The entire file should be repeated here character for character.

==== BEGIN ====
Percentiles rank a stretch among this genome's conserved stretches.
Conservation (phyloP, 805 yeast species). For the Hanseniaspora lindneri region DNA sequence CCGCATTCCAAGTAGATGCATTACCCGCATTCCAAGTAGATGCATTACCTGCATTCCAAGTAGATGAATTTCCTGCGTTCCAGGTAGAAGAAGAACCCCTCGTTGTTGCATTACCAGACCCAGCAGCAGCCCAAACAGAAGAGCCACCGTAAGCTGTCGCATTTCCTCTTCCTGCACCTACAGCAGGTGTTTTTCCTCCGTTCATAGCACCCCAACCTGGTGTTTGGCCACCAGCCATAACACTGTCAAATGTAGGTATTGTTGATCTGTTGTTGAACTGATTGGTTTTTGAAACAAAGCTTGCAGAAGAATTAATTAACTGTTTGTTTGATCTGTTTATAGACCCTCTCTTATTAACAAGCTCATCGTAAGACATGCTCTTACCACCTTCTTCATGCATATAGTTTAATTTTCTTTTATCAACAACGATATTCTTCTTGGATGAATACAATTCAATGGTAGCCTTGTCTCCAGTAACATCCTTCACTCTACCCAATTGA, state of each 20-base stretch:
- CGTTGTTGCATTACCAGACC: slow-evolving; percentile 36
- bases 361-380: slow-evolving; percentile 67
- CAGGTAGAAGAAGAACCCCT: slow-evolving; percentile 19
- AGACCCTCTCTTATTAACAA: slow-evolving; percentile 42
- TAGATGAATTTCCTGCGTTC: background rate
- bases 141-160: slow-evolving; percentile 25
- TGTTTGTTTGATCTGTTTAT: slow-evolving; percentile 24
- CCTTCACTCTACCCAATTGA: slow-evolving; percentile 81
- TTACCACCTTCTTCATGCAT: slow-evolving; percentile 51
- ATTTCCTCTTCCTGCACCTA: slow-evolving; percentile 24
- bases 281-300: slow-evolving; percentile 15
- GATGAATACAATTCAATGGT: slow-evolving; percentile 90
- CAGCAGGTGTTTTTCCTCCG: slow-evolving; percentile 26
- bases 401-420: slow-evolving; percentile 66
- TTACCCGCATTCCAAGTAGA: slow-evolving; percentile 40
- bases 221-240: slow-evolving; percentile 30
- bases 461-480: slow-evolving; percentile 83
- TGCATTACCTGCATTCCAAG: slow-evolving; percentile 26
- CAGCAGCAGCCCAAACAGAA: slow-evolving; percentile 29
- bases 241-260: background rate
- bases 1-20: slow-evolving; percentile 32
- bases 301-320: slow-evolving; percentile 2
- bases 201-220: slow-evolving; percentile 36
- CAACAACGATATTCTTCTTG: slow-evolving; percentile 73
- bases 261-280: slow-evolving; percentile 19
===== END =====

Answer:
Percentiles rank a stretch among this genome's conserved stretches.
Conservation (phyloP, 805 yeast species). For the Hanseniaspora lindneri region DNA sequence CCGCATTCCAAGTAGATGCATTACCCGCATTCCAAGTAGATGCATTACCTGCATTCCAAGTAGATGAATTTCCTGCGTTCCAGGTAGAAGAAGAACCCCTCGTTGTTGCATTACCAGACCCAGCAGCAGCCCAAACAGAAGAGCCACCGTAAGCTGTCGCATTTCCTCTTCCTGCACCTACAGCAGGTGTTTTTCCTCCGTTCATAGCACCCCAACCTGGTGTTTGGCCACCAGCCATAACACTGTCAAATGTAGGTATTGTTGATCTGTTGTTGAACTGATTGGTTTTTGAAACAAAGCTTGCAGAAGAATTAATTAACTGTTTGTTTGATCTGTTTATAGACCCTCTCTTATTAACAAGCTCATCGTAAGACATGCTCTTACCACCTTCTTCATGCATATAGTTTAATTTTCTTTTATCAACAACGATATTCTTCTTGGATGAATACAATTCAATGGTAGCCTTGTCTCCAGTAACATCCTTCACTCTACCCAATTGA, state of each 20-base stretch:
- CGTTGTTGCATTACCAGACC: slow-evolving; percentile 36
- bases 361-380: slow-evolving; percentile 67
- CAGGTAGAAGAAGAACCCCT: slow-evolving; percentile 19
- AGACCCTCTCTTATTAACAA: slow-evolving; percentile 42
- TAGATGAATTTCCTGCGTTC: background rate
- bases 141-160: slow-evolving; percentile 25
- TGTTTGTTTGATCTGTTTAT: slow-evolving; percentile 24
- CCTTCACTCTACCCAATTGA: slow-evolving; percentile 81
- TTACCACCTTCTTCATGCAT: slow-evolving; percentile 51
- ATTTCCTCTTCCTGCACCTA: slow-evolving; percentile 24
- bases 281-300: slow-evolving; percentile 15
- GATGAATACAATTCAATGGT: slow-evolving; percentile 90
- CAGCAGGTGTTTTTCCTCCG: slow-evolving; percentile 26
- bases 401-420: slow-evolving; percentile 66
- TTACCCGCATTCCAAGTAGA: slow-evolving; percentile 40
- bases 221-240: slow-evolving; percentile 30
- bases 461-480: slow-evolving; percentile 83
- TGCATTACCTGCATTCCAAG: slow-evolving; percentile 26
- CAGCAGCAGCCCAAACAGAA: slow-evolving; percentile 29
- bases 241-260: background rate
- bases 1-20: slow-evolving; percentile 32
- bases 301-320: slow-evolving; percentile 2
- bases 201-220: slow-evolving; percentile 36
- CAACAACGATATTCTTCTTG: slow-evolving; percentile 73
- bases 261-280: slow-evolving; percentile 19